And then it dawned on me.  The men who died in the first minutes of Normandy weren’t any less warriors than those who fought that day and went on to survive til the end of World War II.  They were simply in a battle so big, and so brutal that it was inevitable that it would end in tragedy for some. 

My mother was no less a warrior than the person who beats cancer for 2 years or 4 or 20.  She was just hit with a demon of a disease that moved too quickly and too fiercely for any amount of positive thinking to sway.

So I guess the bottom line is, whenever you encounter a person with cancer, be careful with your language.  It’s true, there is NOTHING to lose with positive thinking, as long as it’s not forced stoicism.  In a battle as all consuming as cancer, a person needs permission to simply be where they are.

And in the larger sense, we all need that.  We’re all fighting our own battles day in and day out.  Some are huge, some aren’t so big.  But we’re not always going to be able to paste on a smile and trudge through the sewage with smiles on our faces.  Sometimes, we’re going to need to crumple up and cry.  We ALL need permission to simply be where we are.  To feel what we feel.  And to know that our problems are not always a direct result of our lack of positivity in a given moment.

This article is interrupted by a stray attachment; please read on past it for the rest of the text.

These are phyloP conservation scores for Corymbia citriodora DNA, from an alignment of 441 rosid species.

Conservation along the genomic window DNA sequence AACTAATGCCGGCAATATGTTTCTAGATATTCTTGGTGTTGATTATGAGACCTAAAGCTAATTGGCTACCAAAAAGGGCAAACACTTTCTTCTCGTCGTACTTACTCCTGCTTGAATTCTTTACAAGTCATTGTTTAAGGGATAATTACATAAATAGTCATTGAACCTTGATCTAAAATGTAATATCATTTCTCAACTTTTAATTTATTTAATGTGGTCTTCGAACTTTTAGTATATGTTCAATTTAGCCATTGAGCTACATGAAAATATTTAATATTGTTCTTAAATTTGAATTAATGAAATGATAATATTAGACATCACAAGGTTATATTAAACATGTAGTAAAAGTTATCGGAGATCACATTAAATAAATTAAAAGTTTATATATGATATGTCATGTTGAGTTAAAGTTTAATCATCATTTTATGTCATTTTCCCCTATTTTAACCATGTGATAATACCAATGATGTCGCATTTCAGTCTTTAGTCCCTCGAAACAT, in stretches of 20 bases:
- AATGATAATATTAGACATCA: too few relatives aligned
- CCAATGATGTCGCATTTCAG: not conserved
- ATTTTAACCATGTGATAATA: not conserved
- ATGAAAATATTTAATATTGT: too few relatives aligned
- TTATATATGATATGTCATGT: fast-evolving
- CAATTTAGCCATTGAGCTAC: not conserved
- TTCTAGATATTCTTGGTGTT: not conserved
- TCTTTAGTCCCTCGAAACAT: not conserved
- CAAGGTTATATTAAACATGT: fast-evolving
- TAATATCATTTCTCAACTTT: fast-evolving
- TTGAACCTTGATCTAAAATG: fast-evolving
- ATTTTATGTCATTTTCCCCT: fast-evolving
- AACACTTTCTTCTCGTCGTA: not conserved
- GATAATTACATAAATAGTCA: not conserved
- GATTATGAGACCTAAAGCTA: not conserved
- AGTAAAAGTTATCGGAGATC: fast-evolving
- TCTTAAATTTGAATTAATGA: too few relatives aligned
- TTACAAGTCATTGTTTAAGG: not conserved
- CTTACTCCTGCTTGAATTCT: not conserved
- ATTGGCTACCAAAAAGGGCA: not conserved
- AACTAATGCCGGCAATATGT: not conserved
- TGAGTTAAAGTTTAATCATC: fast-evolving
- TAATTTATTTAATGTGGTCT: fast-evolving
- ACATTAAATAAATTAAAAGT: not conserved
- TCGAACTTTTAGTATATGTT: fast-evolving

We are where we are, and sometimes that’s where we need to be.

Advertisements

7 thoughts on “Positive Shmositive

  1. “And then it dawned on me. The men who died in the first minutes of Normandy weren’t any less warriors than those who fought that day and went on to survive til the end of World War II.”

    I think that is an inspired conclusion, Val. When my dearest aunt, who was almost like a mom, was diagnosed with cancer for the second time, I was in complete denial that she would die even until the very day she did die. It took me years to face the things you name here. Truth be told, I’m still coming to grips with some of it. I think it takes us a life-time to figure out our own stories and how they intersect with those of the ones we love.

    ……And then, by extension, we are all of us warriors.

  2. Wow. Great post.

    You’re right, Val. My father died last September after being diagnosed with esophageal cancer in April. It does seem funny, trying to figure out how to be and what to say. My dad at first acted like it was nothing, that he was resigned to it because, as he said, “We’re all gonna die someday.” It was later that he acted scared. He was only 59 years old. And he was a fighter too.

    I don’t think there’s anything wrong with being positive, when you can be. But there is something to be said for feeling what needs to be felt. Being positive doesn’t mean that you deny your negative feelings. When you have those feelings, you should be still with them. Let them be. Wallow if you have to. The more you fight to try to change the negative in to the positive, the longer the negativity will stick around. What you resist, persists.